Explained: MARSI (Medical Adhesive-Related Skin Injury)

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Explained: MARSI (Medical Adhesive-Related Skin Injury)

Supported by Clinimed
23 October 2023

What is a MARSI?

A medical adhesive-related skin injury (MARSI) refers to skin damage caused by the use of products containing a medical adhesive – e.g. tapes, dressings, electrodes, medication patches and wound closure strips (Fumarola et al, 2020;  [Table 1].

MARSIs can occur at any age and clinical setting (de Faria et al, 2022) but are especially prevalent in ‘at-risk’ patients, those with fragile skin and when proper application and removal techniques of adhesive dressings/devices are not followed.

Understanding MARSI and risk factors

Anyone who requires the use of medical adhesives that are repeatedly applied and removed can be affected by a MARSI. However, it is important that clinicians recognise ‘at risk’ groups including (de Faria et al, 2022):

  • Extremes of age (neonates/premature infants and older people)
  • Patients with stomas
  • Patients with PICC lines, central lines, IV cannulas and PEG tubes
  • Patients with dermatological conditions (e.g. eczema, dermatitis, chronic exudative ulcers and epidermolysis bullosa).

MARSIs are known to have a significant effect on a patient’s quality of life (McNichol and Bianchi, 2016) resulting in:

  • Increased pain, trauma, skin injury and risk of wound healing complications (e.g. infection, chronicity and/or scarring)
  • Increased hospital length of stay and costs to the healthcare provider 
  • Increased anxiety 
  • Negative impact on patient wellbeing
  • Negative impact on patient engagement with treatment. 

There are intrinsic and extrinsic risk factors that can increase the likelihood of developing a MARSI:

Intrinsic risk factors:

  • Malnutrition and dehydration
  • Oedema (swelling)
  • Increased frailty
  • Dry skin — due to harsh skin cleansers, excessive bathing, low humidity, etc.

Extrinsic risk factors: 

  • Inappropriate selection of product 
  • Improper application and removal of product
  • Repeated application and removal of product
  • Prolonged exposure to moisture
  • Certain medications (e.g. anti-inflammatory agents, anticoagulants, chemotherapeutic agents and long-term corticosteroid use).

A holistic skin assessment and risk assessment should be carried out and documented before each application and removal of an adhesive, such as a dressing or medical device (Fumarola et al, 2020). 

Prevention of MARSIs in practice

Continuous use of adhesive dressings or devices with improper application or removal techniques can cause irritation and damage to the skin. Fortunately, MARSIs are largely preventable if proper prevention strategies are followed. By implementing the following four steps, you can minimise and prevent MARSI (McNichol and Bianchi, 2016).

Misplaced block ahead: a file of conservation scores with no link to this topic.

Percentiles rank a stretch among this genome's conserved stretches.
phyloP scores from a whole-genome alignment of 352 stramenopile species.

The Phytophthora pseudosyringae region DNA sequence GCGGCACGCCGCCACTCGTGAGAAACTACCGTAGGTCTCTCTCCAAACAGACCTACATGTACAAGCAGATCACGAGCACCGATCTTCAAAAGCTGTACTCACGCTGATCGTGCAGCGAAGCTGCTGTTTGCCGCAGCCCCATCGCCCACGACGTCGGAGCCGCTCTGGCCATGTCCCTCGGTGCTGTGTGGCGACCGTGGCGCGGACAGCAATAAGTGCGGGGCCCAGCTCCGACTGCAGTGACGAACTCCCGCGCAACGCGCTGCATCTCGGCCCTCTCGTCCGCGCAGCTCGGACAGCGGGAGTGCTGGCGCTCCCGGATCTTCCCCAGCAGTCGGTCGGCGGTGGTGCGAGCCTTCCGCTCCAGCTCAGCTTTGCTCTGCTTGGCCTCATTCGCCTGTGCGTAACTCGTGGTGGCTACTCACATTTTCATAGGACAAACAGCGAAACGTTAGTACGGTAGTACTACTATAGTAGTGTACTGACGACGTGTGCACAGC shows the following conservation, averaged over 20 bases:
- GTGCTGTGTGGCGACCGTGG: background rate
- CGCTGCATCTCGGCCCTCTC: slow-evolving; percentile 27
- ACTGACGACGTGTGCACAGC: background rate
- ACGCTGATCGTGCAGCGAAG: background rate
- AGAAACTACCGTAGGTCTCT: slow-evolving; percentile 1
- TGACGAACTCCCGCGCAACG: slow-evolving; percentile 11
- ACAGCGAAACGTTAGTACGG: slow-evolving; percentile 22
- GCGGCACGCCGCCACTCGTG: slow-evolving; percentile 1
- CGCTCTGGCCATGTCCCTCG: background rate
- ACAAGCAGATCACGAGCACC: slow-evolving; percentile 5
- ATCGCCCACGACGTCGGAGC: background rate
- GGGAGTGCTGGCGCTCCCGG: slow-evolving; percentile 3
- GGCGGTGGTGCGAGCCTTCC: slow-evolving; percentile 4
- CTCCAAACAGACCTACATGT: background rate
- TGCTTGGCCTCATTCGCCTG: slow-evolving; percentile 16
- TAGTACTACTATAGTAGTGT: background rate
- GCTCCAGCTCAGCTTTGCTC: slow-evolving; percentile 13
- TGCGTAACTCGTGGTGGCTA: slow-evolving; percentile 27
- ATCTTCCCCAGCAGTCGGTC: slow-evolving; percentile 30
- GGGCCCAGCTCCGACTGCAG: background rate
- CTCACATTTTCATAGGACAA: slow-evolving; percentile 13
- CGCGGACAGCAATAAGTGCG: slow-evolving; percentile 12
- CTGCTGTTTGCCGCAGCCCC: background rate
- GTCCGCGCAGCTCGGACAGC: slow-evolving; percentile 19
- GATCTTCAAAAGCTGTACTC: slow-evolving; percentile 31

Using Appeel® Sterile range in practice

Best practice guidance recommends the use of sterile silicone medical adhesive removers, such as AppeelSterile, particularly for patients who are significantly at risk of infection. When Appeel Sterile comes into contact with the adhesive of the appliance, it temporarily changes the surface energy of the skin, disrupting the adhesive properties between the skin and device and loosening the bond without compromising the surrounding area. This facilitates the quick and easy removal of dressings and other adhesive appliances, while simultaneously reducing discomfort and preventing MARSI.

Appeel Sterile Liquid Sachet
Single use only 

Indications: Removal of large medical adhesive products where pain, periwound trauma and infection may be a concern

Example: Around the abdominal and spinal area

Appeel Sterile Wipe
Single use only 

Indications: Removal of small medical adhesive products without damaging the skin 

Example: Around nasogastric or endotracheal tubes

Appeel Sterile Foam Applicator 
Single use only 

Indications: Removal of small medical adhesive products where precise application is required 

Example: Around intravenous cannula, central lines and delicate skin areas — e.g. for use in infants and/or on the face

Appeel Sterile Spray
Single patient; multiple use – e.g. in the community

Indications: Removal of dressings in difficult-to-reach/see areas. The spray provides 360-degree coverage and can be applied from any angle without causing any cold sensation

Example: Sensitive or sore skin including diabetic foot wounds on the heel 

MARSI prevention pathway

When adhesives are ready to be removed, follow the MARSI prevention pathway to ensure that the correct product and removal technique is used:

Disclaimer: This document has been developed by Wounds UK and supported by CliniMed. The views expressed are those of the authors and do not necessarily reflect those of CliniMed.

Bernatchez SF, Bichel J (2023) Adv Wound Care (New Rochelle) 12(4): 187-204

de Faria MF et al (2022) Int J Nurs Stud Adv 4: 100078

Fumarola S, Allaway R, Callaghan R et al (2020) Journal of Wound Care 29 (3c): S1-S24.

McNichol L, Bianchi J (2016) Wounds UK 12(4): 1-4

World Union of Wound Healing Societies (2004) Wounds International

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